# Why do we usually consider domains/codomains instead of preimages/images?

As I understand it, a domain of a function can be any superset of its preimage set (terminology is explained in answers to this question). For example, a function $f: \mathbb R \rightarrow \mathbb R, f(x) = x^2$ may be described as any of the following:

• $f: \mathbb C \rightarrow \mathbb C$ (as $\mathbb R$ can be considered a subfield of $\mathbb C$)
• $f: U \rightarrow U$ ($f$ is a function in a given universe)
• As a function in any other superset of $\mathbb R$

However, if we talk about preimages and images, there is only one way to precisely describe these sets: $$f: \mathbb R \rightarrow \mathbb R_{>=0}$$ $$f(x) = x^2$$

Is it correct that we consider domains/codomains only when the properties of these algebras are more important than the properties of preimage/image algebras? But I almost never see the functions described in terms of their preimages/images, as in my example, and clearly the properties of $\mathbb R_{>=0}$ are not the same with field $\mathbb R$ (e.g. $\mathbb R_{>=0}$ is not closed under subtraction).

• The domain and codomain are datum that are part of a function's definition. The functions $f:\mathbb{R} \to \mathbb{R}$ and $f:\mathbb{C} \to \mathbb{C}$ you described are different functions. It's not clear what you mean by $f(x) = x^2$ being defined on a "universe" or superset of $\mathbb{R}$. Finally, what do you mean by "the" preimage of a function? A function has as many preimages as there are subsets in its codomain. – Alex Provost Aug 13 '16 at 12:38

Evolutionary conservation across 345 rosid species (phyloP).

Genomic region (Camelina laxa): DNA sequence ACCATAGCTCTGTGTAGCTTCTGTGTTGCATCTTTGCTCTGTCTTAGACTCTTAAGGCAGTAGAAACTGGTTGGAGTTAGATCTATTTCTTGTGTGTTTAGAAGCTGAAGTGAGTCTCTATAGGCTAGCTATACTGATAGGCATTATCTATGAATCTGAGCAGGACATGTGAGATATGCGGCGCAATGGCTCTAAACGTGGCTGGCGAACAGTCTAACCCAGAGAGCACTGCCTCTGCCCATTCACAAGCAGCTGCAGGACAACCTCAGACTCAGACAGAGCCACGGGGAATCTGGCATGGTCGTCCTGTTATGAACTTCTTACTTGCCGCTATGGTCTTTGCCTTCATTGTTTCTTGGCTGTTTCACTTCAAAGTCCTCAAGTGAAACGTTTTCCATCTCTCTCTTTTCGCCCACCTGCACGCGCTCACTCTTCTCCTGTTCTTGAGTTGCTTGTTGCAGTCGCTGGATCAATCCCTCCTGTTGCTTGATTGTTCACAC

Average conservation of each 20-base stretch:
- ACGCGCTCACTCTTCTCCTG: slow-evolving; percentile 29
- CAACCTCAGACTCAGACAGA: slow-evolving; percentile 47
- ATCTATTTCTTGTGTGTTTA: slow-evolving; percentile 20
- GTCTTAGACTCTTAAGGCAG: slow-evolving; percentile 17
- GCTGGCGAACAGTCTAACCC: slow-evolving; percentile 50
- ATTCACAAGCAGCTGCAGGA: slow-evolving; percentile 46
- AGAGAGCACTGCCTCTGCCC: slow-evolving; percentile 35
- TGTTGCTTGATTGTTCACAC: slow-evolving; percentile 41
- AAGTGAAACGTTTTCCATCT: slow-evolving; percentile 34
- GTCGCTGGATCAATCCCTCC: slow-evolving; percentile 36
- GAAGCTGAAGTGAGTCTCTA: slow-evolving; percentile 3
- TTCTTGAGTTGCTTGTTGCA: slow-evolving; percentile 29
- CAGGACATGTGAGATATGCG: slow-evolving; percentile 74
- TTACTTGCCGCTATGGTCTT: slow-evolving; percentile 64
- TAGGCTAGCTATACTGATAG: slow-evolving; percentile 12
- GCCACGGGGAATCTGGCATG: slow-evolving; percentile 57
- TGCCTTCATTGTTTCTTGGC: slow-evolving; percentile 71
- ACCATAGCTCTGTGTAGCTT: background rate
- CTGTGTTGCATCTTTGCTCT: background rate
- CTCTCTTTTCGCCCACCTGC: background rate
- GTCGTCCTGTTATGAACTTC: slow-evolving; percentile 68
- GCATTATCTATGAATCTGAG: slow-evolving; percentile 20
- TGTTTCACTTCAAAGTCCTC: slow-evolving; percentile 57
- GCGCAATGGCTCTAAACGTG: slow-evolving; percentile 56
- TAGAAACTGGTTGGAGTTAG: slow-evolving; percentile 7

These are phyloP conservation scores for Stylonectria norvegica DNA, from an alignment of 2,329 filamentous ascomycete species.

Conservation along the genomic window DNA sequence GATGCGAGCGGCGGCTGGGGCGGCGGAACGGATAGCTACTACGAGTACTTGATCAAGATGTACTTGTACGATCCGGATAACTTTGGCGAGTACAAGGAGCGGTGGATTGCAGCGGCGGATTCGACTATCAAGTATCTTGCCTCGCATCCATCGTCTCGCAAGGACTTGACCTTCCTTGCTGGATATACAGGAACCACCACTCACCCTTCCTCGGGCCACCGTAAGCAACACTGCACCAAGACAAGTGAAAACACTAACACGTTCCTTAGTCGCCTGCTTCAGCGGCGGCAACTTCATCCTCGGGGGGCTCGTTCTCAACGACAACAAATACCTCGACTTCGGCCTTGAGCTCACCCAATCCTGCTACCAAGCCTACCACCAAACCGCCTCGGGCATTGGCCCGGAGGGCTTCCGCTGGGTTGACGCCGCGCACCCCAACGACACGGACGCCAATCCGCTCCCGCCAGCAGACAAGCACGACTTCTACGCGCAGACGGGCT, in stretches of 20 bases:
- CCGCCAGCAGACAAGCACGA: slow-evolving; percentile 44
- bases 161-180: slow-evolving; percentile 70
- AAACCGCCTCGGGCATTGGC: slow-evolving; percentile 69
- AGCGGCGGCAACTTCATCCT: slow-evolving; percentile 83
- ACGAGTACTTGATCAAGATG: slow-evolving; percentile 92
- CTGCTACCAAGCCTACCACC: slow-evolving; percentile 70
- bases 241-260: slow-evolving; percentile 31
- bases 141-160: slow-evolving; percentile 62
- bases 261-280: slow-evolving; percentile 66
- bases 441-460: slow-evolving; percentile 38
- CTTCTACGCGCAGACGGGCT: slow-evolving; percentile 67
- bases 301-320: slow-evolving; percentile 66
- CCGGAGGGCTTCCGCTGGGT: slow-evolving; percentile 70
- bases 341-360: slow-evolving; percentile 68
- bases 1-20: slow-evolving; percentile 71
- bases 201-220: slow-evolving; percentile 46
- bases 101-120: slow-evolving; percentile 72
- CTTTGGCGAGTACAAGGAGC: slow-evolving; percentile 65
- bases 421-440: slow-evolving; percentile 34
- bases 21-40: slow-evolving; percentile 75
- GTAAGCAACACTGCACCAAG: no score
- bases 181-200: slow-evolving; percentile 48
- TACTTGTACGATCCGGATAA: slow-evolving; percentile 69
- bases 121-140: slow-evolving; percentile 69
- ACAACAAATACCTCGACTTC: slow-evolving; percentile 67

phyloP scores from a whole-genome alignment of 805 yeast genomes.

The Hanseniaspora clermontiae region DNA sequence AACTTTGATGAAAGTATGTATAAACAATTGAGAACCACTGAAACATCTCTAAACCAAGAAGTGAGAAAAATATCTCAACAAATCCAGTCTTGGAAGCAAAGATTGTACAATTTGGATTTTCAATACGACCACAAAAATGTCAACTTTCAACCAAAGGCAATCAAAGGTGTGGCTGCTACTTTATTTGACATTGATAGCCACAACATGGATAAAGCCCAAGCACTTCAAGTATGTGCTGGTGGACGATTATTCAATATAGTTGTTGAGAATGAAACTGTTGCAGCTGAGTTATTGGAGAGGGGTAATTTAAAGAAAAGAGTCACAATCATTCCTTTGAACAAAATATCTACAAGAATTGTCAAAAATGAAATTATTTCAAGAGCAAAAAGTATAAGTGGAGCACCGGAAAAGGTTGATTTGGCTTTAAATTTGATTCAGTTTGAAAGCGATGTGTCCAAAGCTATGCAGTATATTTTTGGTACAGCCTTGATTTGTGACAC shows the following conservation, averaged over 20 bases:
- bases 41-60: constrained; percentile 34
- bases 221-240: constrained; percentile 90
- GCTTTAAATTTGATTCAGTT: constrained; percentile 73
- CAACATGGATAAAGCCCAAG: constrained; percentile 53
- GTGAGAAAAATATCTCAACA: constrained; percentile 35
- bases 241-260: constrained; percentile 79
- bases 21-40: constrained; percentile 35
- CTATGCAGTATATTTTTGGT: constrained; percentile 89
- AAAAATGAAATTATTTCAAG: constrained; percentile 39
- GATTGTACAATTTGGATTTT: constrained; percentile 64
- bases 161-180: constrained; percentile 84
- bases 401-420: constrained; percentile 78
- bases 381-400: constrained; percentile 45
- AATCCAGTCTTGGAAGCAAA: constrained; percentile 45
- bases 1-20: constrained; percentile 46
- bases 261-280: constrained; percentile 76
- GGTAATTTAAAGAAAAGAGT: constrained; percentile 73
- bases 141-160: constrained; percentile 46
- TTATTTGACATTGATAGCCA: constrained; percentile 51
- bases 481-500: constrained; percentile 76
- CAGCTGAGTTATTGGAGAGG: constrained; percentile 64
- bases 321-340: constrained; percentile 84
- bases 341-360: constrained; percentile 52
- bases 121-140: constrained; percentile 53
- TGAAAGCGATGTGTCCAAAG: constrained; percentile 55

• The domain of a function is a subset (not superset) of the preimage of the range of the function. What do you mean by "precisely describe these sets"? (The preimage depends on the subset of the codomain of which you are taking the preimage, while the image depends on the subset of the domain of which you are taking the image.) There are many different functions you could define with the formula $x^2$. The function you have defined $f:\mathbb{R}\to\mathbb{R}^+$ is not one-to-one and so has no inverse. We might wish to instead have the one-to-one function $g:\mathbb{R}^+\to\mathbb{R}^+$. – smcc Aug 13 '16 at 12:39
• @AlexProvost By "the preimage" I mean the set of all values for which the function is defined; by "the image" a mean the set of all values that are actually mapped onto. I think $f : \mathbb R \rightarrow \mathbb R$ and $f : \mathbb C \rightarrow \mathbb C$ can be considered equivalent if $f$ only maps from and to $\mathbb C$ with imaginary part $= 0$. – interphx Aug 13 '16 at 12:43
• The domain of a function is unique; the real function $x^2$ cannot automatically be considered as a function with domain $\Bbb{C}$, although it can be considered to have codomain $\Bbb{C}$. – florence Aug 13 '16 at 12:44
• @smcc What I am asking about is why we often write $f : \mathbb R \rightarrow \mathbb R$ when we can write more precisely $\mathbb R \rightarrow \mathbb R^+$ (considering \$f(x) = x^2. Also, if I understand correctly, the image set of a function is the set of all values for which a function is defined, and thus by definition cannot be a superset of domain (otherwise the function could be defined for valus outside its domain). – interphx Aug 13 '16 at 12:48